The signs are obvious. Are you the perfect partner for the first few months–always doing whatever you perceive the other person likes or wants? This can’t go on forever, and it’s not fair to blame the other person when you start asserting your own likes and dislikes. To them it appears that you’ve suddenly changed, and indeed you have. Don’t blame them for walking away scratching their head. You were the dishonest one, too afraid to be who you really are, because somewhere along the line you learned that the real you might not be loveable.
You are loveable, however you may have some really bad traits as a result of being conditionally loved way back when. You may “test” people, be more accusatory over minor things, be suspicious, jealous without reason. You may be more “needy”, more demanding of affection, reassurance. If these sound familiar–then you need to fix you before you can expect someone else to join your life.
The way to do this are myriad of course. Professional help may be the way to start–it can give you some good insights about how deep the problems are, how complex. Unweaving the person our parents tried to make us into from who we really are can be tough. Or it may be glaringly obvious after just a few sessions.
Books help, but always remember that every “self-help” writer writes from their own experiences and though you may share some examples, you won’t fit all, and you also will have been more traumatized by some than the other person and less so regarding others. So these are just jumping off points to decide what you will benefit from most.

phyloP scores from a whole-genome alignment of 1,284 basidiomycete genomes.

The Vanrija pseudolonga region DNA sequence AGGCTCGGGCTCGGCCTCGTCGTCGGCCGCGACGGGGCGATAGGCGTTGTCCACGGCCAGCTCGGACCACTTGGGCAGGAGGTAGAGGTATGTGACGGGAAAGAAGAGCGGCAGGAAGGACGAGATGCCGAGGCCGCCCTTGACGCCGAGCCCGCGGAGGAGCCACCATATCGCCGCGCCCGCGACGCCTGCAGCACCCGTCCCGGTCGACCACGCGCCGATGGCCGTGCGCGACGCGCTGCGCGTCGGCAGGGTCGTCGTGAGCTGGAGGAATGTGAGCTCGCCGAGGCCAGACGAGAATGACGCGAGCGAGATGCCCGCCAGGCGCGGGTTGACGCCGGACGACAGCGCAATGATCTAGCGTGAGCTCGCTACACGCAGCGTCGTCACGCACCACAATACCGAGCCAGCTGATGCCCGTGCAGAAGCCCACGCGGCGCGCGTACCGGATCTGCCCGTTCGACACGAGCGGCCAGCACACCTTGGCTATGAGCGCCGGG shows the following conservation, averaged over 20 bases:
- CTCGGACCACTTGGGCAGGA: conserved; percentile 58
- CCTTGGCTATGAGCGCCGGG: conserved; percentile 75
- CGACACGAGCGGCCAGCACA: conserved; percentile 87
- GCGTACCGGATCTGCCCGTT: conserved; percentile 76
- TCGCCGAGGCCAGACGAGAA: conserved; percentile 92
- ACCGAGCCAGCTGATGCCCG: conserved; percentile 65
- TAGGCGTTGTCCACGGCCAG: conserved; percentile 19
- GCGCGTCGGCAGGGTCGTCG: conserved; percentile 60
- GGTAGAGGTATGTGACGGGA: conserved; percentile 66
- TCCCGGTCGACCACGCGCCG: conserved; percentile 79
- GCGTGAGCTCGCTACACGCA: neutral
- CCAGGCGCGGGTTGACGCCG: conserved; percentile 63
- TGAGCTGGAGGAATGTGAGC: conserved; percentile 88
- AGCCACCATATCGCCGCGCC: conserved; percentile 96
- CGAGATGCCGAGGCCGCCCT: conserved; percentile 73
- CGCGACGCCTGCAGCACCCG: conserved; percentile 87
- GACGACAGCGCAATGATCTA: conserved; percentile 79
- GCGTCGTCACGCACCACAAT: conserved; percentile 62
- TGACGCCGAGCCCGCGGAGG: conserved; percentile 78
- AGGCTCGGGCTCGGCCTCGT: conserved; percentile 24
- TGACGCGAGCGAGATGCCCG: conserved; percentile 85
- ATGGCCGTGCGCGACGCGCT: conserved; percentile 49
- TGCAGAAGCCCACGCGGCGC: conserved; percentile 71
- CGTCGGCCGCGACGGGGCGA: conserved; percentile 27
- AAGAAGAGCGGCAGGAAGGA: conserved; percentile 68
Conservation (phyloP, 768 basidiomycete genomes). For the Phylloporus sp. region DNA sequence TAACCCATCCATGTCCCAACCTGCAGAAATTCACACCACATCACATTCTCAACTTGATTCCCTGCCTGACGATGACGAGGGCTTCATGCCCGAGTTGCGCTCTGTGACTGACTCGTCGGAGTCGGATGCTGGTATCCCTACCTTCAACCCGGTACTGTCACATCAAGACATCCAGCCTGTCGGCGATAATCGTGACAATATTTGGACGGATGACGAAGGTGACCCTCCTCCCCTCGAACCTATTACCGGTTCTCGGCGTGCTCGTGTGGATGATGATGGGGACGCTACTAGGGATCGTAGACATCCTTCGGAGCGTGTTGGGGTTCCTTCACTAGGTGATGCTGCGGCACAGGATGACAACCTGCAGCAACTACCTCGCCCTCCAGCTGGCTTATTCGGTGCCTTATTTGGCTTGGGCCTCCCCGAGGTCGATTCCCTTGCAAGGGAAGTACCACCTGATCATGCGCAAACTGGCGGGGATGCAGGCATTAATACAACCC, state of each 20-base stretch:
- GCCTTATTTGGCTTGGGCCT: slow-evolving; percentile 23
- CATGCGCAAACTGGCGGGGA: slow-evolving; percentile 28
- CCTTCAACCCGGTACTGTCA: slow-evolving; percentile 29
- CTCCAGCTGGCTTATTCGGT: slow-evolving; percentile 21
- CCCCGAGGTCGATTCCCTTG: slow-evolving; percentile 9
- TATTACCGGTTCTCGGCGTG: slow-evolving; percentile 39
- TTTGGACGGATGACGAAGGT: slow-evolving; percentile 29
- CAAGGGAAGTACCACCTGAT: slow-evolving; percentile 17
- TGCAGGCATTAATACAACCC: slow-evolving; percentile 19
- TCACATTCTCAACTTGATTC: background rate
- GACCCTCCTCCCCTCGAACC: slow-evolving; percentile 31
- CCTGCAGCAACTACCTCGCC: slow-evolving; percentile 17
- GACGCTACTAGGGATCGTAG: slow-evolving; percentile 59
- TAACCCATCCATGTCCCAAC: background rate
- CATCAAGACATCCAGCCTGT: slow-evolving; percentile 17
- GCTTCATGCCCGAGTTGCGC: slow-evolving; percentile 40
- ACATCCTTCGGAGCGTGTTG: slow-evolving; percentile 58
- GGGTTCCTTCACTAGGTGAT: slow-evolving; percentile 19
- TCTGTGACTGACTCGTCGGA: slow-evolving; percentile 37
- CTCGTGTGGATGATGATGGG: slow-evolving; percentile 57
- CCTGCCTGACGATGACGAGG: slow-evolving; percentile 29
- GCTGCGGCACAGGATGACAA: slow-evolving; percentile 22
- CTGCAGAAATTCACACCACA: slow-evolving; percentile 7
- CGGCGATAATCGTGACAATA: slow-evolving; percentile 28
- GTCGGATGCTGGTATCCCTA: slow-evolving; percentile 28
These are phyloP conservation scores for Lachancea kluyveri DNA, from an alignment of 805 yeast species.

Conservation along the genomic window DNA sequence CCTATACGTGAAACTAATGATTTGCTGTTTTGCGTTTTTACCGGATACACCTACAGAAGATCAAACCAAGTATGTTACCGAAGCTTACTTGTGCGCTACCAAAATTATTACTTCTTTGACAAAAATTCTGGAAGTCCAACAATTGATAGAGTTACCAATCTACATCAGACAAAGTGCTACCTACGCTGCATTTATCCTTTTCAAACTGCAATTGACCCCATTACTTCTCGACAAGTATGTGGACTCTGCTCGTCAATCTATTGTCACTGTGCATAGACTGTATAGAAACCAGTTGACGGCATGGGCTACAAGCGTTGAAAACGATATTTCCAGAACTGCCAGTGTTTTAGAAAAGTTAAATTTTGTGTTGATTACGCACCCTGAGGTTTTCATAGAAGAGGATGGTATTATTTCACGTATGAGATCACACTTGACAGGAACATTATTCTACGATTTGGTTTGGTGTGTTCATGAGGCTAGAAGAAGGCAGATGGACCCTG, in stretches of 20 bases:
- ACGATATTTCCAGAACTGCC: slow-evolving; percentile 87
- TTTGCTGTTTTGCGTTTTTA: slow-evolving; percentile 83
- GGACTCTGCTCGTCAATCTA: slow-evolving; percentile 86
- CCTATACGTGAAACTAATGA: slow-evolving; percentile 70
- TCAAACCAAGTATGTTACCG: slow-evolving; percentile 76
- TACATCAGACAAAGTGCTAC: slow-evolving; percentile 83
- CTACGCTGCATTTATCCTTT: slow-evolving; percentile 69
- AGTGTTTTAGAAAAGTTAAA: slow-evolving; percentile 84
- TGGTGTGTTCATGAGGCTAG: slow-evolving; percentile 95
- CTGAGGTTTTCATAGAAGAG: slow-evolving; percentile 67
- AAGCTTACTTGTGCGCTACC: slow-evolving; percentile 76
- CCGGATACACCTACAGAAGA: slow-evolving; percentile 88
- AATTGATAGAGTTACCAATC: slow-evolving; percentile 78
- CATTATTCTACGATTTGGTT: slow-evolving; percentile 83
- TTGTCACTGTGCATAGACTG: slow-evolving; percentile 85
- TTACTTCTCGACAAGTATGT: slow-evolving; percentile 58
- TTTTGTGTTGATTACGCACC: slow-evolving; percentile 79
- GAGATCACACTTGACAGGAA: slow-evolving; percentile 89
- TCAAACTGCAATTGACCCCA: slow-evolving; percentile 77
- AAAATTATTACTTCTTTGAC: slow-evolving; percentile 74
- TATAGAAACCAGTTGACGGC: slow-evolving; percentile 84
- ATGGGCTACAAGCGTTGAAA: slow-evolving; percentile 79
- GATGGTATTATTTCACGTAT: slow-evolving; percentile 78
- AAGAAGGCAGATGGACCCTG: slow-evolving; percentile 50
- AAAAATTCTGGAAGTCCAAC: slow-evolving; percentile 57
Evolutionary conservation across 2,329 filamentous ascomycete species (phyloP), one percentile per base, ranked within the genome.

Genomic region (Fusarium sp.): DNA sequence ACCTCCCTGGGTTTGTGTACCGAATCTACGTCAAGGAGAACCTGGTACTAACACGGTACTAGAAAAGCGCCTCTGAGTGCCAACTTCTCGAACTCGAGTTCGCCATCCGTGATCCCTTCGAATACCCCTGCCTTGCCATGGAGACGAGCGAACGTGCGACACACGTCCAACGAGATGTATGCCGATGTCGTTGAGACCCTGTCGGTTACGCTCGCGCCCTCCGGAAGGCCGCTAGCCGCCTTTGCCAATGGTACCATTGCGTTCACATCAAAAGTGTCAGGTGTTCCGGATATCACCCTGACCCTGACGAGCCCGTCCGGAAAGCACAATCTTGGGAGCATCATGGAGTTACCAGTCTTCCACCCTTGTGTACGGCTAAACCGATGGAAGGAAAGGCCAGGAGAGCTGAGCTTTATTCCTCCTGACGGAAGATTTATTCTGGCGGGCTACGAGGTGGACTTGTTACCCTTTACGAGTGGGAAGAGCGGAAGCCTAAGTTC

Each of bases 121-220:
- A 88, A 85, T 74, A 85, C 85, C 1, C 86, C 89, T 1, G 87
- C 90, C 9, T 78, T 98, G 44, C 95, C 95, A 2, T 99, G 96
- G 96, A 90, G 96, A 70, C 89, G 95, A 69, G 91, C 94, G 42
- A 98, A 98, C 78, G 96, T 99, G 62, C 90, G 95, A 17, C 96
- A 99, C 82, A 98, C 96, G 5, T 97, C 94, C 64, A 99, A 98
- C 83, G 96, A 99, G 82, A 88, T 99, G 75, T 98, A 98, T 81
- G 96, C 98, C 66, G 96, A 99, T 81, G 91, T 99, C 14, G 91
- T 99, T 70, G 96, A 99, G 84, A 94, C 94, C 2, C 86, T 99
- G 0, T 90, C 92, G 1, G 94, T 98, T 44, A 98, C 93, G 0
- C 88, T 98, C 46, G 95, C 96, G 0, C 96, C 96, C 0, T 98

Getting older helps in that one becomes increasingly tired of “being what others expect”. Becoming more authentic comes naturally as you age–you don’t have the time to waste any more.
Model people who you know who seem well-centered, happy, and at ease in their own skin. These are wonderful people to talk with if they are willing. They will probably tell you that they have problems like everyone else, but you will find it helpful to recognize how they don’t let small things overwhelm them. Their sense of calm self-assurance can be a positive expression of what you can achieve with work.
Make sure that you develop ways of being successful. Be a great quilter, or golfer, or a great friend, by learning to be a good listener. Volunteer and realize how good you feel as a person. Learn something new and enjoy your success at developing a new skill. Be a good citizen–learn the issues, participate, vote. Take a class.
If life in your sixties is nothing more than waiting for the kid to call or the grandkid to be dropped off, then life has sadly passed you by. Happy people are having relationships with friends and significant others. They are traveling, engaging in hobbies, volunteering. They are busy, busier than they were in their working lives. They are hard to catch up with. I find that entirely too many people on Facebook spend all their time talking about the “good old days” and their children and grandkids and their hope to see more of them.
They have their own lives, and you need one too. It’s time to stop blaming others for your life, and take charge of it. It’s never too late to be YOU, for you are so very worth it.